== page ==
Brainstorming Doesn’t Work!

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Brainstorming

A few weeks ago I spoke with Debra Kaye, the author of Red Thread Thinking: Weaving Together Connections for Brilliant Ideas and Profitable Innovation. I have to admit that she challenged some of the notions that most of us accept as successful best practices—the effectiveness of brainstorming, for one.

“The conventional wisdom that innovation can be institutionalized or done in a formal group is simply wrong,” she argues. “Part of what we know about the brain makes it clear why the best new ideas don’t emerge from formal brainstorming. First, the brain doesn’t make connections in a rigid atmosphere. There is too much pressure and too much influence from others in the group. The ‘free association’ done in brainstorming sessions is often shackled by peer pressure and as a result generates obvious responses. In fact, psychologists have documented the predictability of free association.”

…most of the innovative solutions we seek are discovered by making connections to things we already know…

I can’t count the number of brainstorm sessions I’ve participated in over the years, some of which I thought were very productive, so I wasn’t sure whether or not I really agreed with Kaye when we first talked about this. However, in the context of creating innovation, I’ve come to think she’s right.

Although there have been times when great (read innovative) ideas floated up to the surface of a brainstorm, in my experience they were definitely the exception rather than the rule. Kaye suggests her best ideas come to her in the shower, I have a colleague who experiences flashes of brilliance at the gym, I get my best ideas in the middle of nowhere on the motorcycle—almost never in the middle of a formal brainstorm session.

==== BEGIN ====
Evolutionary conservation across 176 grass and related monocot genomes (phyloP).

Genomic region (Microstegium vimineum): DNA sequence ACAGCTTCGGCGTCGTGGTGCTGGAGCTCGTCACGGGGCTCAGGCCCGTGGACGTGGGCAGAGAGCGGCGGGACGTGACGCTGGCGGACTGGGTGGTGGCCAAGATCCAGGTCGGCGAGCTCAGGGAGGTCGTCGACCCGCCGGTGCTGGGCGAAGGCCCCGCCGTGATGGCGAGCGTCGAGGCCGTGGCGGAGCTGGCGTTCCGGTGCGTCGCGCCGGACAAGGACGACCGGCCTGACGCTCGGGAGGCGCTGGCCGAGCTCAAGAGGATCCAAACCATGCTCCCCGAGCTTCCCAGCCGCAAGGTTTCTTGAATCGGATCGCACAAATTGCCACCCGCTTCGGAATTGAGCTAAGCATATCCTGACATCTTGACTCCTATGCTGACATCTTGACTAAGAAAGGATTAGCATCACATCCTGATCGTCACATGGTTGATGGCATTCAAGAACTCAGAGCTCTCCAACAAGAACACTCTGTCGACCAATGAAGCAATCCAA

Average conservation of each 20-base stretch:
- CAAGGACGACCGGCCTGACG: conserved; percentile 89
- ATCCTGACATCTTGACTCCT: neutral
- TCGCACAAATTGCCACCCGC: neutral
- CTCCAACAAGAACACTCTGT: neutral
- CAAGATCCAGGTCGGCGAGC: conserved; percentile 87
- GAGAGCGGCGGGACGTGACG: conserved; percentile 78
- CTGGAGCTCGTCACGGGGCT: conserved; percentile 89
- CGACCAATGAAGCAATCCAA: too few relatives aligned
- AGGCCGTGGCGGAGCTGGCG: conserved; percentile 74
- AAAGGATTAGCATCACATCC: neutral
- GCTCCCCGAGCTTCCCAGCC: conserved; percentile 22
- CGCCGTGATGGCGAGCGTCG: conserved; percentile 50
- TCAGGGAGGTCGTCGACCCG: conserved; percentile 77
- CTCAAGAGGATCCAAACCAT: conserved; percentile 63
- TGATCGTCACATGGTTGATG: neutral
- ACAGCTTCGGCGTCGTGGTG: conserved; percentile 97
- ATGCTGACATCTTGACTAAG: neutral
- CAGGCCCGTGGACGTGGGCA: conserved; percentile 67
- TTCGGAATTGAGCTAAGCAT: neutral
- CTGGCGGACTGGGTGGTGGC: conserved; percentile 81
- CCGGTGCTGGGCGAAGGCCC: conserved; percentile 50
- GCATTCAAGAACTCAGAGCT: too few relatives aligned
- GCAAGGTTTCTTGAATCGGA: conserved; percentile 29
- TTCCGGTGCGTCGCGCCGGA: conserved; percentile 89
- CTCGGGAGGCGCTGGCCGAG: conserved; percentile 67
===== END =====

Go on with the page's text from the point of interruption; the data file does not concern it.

I was talking with some colleagues the other day, many of whom disagreed. The idea of challenging the validity of a brainstorm seemed like challenging the fact that the sky was blue or the grass was green. It didn’t go over very well.

Nevertheless, when I have to come up with an innovative idea or strategy, I realized that I prefer time to myself to formulate my thoughts and let things “marinate.” I think that’s why the shower, the gym, and the Harley work so well. Once we’ve had time to think about ideas for a while, it’s often when we least expect it, when our thoughts are quiet, that inspiration (and the truly innovative idea) strikes.

“Fresh ideas come when your brain is relaxed and engaged in something other than the particular problem you’re embroiled in,” writes Kaye. “This is polar opposite of what happens in brainstorming sessions. Long showers, soaks in the tub, long walks, doing chores are frequently when those ‘synapses’ that find alternative solutions to a problem in new ways all hit together so that the big idea can spring. These things remove us from the task-based focus of modern life—bills, e-mail, housework—and put us in a more ‘associative’ state.”